Serializable Extra Types for .NET 4

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This is an updated article and code base from my original publication [Serialization for Rapid Application Development: A Better Approach] here at CodeProject.  After several years of growth in ability and advances in technology I decided it was time to update that code base and article for use in .Net 4.  The result of this is a much smaller code base, unit tests to back them up and fixes to some issues concerning discovery within a web environment.  


In short, the problems with the XmlSerializer that existed when I wrote the first article, still exist today. They are classic issues that there is still no unified approach in dealing with. The major problem is still how do you resolve unknown classes when serializing and deserializing. 

There have been several attempts that I've followed over the years to get around this, anywhere from the creation of entire frameworks like YAXLib to instructions on how to make use of the IXmlSerializable interface at various levels of sophistication.

With all of these solution, the major problem from a developer perspective that has always crept in is cumbersomeness of the implementation.  IXmlSerializable asks the developer to write some form of a customized implementation per class.  YAXLib and others asks the developer to use different attributes or handle outputs that don't look like the clean(ish) xml generated by the XmlSerializer.  The [XmlInclude(Type type)] attibute demands that all types to be serialized be within the same library. None of them (that I know of) in my opinion relieves the developer from the tedium of working with these solutions. 

Goals Realized 

Serializable Extra Types is designed to make be as thoughtless as possible with an absolute minimum of develop consideration.  What it does is make use of the standard XmlSerializer and a slightly un-hyped overloaded constructor it has to incorporate extra type definitions for use in type resolution during serialization and deserialization. 

Its actually a very simple idea.  Keep a list of all the possible types that the XmlSerializer may have need of during a serialization/deserialization process.  Register those types using Attribute adornments and provide some extension methods to make incorporating those lists thoughtless to the developer.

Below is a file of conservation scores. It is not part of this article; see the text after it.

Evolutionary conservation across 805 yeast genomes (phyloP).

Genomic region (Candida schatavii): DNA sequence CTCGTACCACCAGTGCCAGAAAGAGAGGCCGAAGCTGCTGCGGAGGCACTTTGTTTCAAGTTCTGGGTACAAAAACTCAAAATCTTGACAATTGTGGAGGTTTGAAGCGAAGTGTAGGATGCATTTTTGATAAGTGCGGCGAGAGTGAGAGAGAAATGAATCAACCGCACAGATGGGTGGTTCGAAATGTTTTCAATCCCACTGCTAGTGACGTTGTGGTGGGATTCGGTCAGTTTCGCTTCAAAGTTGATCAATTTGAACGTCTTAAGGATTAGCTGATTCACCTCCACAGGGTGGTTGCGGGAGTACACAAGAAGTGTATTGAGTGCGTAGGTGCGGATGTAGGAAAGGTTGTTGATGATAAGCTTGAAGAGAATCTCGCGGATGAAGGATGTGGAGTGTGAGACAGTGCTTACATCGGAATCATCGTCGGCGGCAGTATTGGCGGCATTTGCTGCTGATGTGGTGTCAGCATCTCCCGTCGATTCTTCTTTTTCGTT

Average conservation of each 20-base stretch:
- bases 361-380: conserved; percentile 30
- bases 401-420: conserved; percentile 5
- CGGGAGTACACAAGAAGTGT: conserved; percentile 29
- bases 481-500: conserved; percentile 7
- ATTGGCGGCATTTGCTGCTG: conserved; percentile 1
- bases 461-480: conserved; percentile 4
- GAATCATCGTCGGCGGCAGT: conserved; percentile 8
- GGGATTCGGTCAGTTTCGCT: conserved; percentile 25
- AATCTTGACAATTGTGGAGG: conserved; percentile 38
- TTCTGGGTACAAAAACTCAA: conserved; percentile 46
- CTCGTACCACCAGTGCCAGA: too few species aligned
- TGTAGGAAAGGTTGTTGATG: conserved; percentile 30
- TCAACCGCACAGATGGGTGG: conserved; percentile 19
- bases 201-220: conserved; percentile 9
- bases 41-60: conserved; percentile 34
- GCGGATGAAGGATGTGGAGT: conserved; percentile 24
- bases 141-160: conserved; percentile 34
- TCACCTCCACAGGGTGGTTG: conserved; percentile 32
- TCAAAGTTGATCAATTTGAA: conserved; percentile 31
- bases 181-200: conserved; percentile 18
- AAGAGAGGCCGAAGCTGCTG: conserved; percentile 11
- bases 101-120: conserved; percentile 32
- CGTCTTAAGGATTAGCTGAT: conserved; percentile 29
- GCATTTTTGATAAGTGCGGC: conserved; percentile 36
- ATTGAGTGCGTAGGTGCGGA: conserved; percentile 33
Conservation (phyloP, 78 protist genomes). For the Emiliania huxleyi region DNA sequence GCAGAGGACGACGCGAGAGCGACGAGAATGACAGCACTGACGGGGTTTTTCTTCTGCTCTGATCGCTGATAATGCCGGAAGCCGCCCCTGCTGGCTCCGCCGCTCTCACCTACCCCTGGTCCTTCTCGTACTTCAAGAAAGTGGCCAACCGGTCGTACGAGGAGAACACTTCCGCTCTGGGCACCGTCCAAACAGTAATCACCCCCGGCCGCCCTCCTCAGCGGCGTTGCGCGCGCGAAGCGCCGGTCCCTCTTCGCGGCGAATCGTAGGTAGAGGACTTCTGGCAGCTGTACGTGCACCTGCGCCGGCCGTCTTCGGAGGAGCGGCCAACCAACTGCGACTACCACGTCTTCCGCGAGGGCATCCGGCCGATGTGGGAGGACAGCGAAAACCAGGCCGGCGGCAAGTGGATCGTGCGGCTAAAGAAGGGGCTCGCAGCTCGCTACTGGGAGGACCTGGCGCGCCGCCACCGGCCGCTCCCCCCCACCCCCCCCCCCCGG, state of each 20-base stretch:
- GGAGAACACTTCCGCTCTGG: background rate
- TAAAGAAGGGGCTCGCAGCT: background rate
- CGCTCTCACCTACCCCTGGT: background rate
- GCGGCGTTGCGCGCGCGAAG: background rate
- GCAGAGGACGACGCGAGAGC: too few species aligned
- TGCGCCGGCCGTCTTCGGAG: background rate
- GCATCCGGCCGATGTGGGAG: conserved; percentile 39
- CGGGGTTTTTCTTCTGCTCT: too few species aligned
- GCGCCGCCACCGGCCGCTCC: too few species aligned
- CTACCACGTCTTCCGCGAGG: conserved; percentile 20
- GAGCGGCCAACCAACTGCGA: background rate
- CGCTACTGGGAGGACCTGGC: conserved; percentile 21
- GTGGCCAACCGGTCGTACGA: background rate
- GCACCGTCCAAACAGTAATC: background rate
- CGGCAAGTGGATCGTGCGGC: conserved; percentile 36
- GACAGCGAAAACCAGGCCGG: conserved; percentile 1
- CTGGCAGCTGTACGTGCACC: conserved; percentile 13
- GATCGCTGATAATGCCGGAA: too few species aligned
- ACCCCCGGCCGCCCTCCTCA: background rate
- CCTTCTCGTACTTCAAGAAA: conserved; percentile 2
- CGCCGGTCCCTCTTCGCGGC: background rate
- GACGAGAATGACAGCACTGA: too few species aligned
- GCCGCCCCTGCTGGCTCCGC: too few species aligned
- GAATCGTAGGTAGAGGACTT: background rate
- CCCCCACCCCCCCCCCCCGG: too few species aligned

It works under a parent child relationship.  I can best describe it as saying, its the reverse of the XmlInclude attribute.  The XmlInclude attribute is placed on a class to give the serializer knowledge of other classes when serializing the class that is adorned.  SerializableExtraType is placed on a class to give the other class knowledge of the adorned class when the other class is serialized. 


XmlInclude = Parent => Child 

SerializableExtraType = Child => Parent 

This allows the SerializableExtraTypes code to integrate related classes across libraries.  Additionally, I have exposed a method by which you may register additional relationships at runtime.  This solves any situation that you may come across with libraries and applications having complex implied relationships.   

Using the code  

The code available in the download and at codeplex site. Both have a series of test libraries and a consuming test project that show usage very well.  Here I will outline the quick and dirty of how to make use of it.  

First adorn a class with the required attribute like this: 

// example 1 of registering class and all derived classes
// example 2 of registering class with an unrelated class
// example 3 of registering with multiple classes in same attribute
[SerializableExtraType(typeof(ClassOne), typeof(ClassTwo))]
public class Foo { public Foo() {} } 

The extension methods to make use of the SerializableExtraTypes is under System.Xml.Serialization

Now make use of the extension methods to serialize and deserialize objects.

// example 1 assuming that ClassOne and ClassTwo inherit from Foo
string xml = new Foo { ClassList = {new ClassOne(), new ClassTwo(), }, }.SerializeEx();
Foo obj = "<Foo><ClassList><ClassOne /><ClassTwo /></Foo>".DeserializeEx<Foo>();  
// example 2 assuming that Foo bears no relationship with SomethingElse
string xml = new SomethingElse { ObjectList = { new Foo(), new Foo(), }, }.SerializeEx();
SomethingElse obj = "<SomethingElse><ArrayOfObject><Foo /><Foo /></ArrayOfObject></SomethingElse>".DeserializeEx<SomethingElse>();

There is more functionality built into the code base but that is a quick and dirty sample.  Please take a look at the download for further examples.  


This is the second publication of this method. Please send any comments or suggestions on how to improve it. You can email me at